Albert Edwards Explains What The Next Stage In Global Currency War Look Like

Albert Edwards Explains What The Next Stage In Global Currency War Look Like

Tyler Durden’s pictureSubmitted by Tyler Durden on 11/20/2015 11:51 -0500

Albert Edwards is not a fan of QE, but even he makes one exception. As he notes in his latest note “Going all in”, Japan has no option “as it is
fiscally bust.”

Edwards notes that QE works by driving up financial asset prices; but that, “in practice, seems to have had a limited effect in boosting the real economy ?aside from increasing inequality. Furthermore, the one (price) thing that QE does change and that does make an economic difference is that it enables a lower exchange rate ? but only to beggar thy neighbour.”

Said another way, the reason why development nations find themselves mired in deflation is that despite all their “unconventional policies”, they are unable to offset all the deflation exported to them by all the other central banks who are doing the same. As a result, at the end of the day, he who debases first, debases best.

This is evident in Japanese corporate profits, which since 2013 have boomed like never before and, as Edwards says, “Abe hopes and prays this will spill over and spark a positive wage/price spiral. Yet, in the absence of further Japanese QE, the yen has been paddling sideways against the dollar in a ¥125-118 range since last November ? and the yoy decline will soon drop away to zero. In fact, that is already the case on the BoE trade-weighted yen measure ? see chart below.”

What caused this?

In my view, the year-on-year fall in the yen has been the main driver for yoy growth in profits, as well as the yoy rise in underlying consumer prices and wages, and indeed the yoy rise in GDP. One (aka Japanese authorities) needs to maintain that yoy decline in the yen to light the spark that might ignite (but has not yet) the wage/price spiral. It reminds me of kick-starting my old 1953 BSA M21 single cylinder 600c motorcycle (picture here). I had to use the valve lifter to move the piston to begin its downswing, otherwise the kick-start would snap back and break your ankle. But with skill and several bruises, eventually the beast would start. Similarly the yen is the kickstart that the BoJ needs to keep priming to eventually fire up the economy.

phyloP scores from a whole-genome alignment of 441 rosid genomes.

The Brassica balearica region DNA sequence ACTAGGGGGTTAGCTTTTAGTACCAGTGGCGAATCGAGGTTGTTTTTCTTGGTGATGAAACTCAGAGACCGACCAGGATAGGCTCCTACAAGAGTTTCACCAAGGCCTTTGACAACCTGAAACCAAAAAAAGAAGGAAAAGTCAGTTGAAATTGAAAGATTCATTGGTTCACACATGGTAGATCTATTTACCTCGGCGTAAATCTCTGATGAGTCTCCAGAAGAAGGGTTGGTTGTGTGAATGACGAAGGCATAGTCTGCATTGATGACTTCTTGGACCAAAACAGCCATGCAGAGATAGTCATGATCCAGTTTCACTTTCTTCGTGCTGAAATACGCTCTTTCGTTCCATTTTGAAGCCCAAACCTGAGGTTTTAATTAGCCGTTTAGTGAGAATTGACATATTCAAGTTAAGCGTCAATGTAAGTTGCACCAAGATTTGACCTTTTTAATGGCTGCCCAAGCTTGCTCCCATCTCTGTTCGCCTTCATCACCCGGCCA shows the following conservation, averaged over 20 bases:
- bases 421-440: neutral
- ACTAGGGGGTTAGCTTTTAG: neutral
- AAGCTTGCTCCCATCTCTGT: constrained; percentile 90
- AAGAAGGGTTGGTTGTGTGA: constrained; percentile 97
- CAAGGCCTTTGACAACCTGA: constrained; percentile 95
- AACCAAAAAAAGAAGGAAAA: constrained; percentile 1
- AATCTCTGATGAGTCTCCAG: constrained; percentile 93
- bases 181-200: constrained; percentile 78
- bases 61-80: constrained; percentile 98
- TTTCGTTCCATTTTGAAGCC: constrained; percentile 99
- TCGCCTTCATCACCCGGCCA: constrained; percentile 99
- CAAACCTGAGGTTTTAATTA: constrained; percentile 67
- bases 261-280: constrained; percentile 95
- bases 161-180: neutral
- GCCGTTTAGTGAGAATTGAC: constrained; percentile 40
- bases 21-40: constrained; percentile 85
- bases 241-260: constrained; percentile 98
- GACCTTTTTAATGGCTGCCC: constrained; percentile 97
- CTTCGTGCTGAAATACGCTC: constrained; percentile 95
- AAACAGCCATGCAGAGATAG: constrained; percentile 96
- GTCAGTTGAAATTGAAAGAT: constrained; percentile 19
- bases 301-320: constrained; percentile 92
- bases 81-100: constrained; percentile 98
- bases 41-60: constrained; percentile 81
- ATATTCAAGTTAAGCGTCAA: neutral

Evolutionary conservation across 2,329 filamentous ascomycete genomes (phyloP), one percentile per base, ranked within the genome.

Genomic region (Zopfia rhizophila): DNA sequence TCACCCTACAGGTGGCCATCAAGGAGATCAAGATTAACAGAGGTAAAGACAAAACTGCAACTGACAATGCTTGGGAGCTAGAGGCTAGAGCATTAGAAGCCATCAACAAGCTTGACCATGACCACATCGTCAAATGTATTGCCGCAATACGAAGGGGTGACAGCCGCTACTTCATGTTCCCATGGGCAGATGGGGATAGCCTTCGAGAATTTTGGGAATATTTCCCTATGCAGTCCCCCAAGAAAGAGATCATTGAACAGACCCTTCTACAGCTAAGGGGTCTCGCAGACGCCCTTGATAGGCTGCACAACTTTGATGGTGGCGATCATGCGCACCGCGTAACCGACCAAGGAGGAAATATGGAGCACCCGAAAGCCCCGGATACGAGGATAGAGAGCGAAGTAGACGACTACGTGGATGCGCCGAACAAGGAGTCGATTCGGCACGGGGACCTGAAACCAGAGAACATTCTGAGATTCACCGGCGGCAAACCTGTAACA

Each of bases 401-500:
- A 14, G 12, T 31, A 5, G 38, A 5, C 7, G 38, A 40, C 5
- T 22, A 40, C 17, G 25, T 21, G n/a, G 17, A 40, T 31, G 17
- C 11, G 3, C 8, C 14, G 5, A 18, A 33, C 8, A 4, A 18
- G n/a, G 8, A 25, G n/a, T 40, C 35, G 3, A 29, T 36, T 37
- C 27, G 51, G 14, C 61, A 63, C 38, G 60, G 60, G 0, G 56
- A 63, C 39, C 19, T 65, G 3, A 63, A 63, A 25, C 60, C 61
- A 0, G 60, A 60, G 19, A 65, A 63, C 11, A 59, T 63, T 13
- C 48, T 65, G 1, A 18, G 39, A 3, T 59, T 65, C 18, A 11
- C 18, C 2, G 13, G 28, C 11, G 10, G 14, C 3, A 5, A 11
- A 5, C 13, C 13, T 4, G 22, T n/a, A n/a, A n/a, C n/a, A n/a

And yet, over the past few weeks we have seen Kuroda’s unwillingness to plough on blindly with even more QE. Still, for the profit miracle to persist, Japan will have to debase its currency further. According to Edwards this means that the currency wars waged over the past 7 years will likely have to be taken to the next level. And to explain what that means Edwards looks at the infamous Ben Bernanke 2002 speech “Deflation: Making Sure “It” Doesn’t Happen Here” (or ?the helicopter money speech? as it has now become known).

Explaining how the Fed had ample QE tools to make sure that the US did not end up like Japan, towards the end of his speech, Bernanke went on to outline what the Fed could do if aggressive pursuit of QE began to drain liquidity out of the bond markets (ie running out of domestic assets to buy just like Japan is now).

“?The Fed can inject money into the economy in still other ways. For example, the Fed has the authority to buy foreign government debt, as well as domestic government debt. Potentially, this class of assets offers huge scope for Fed operations, as the quantity of foreign assets eligible for purchase by the Fed is several times the stock of U.S. government debt.?”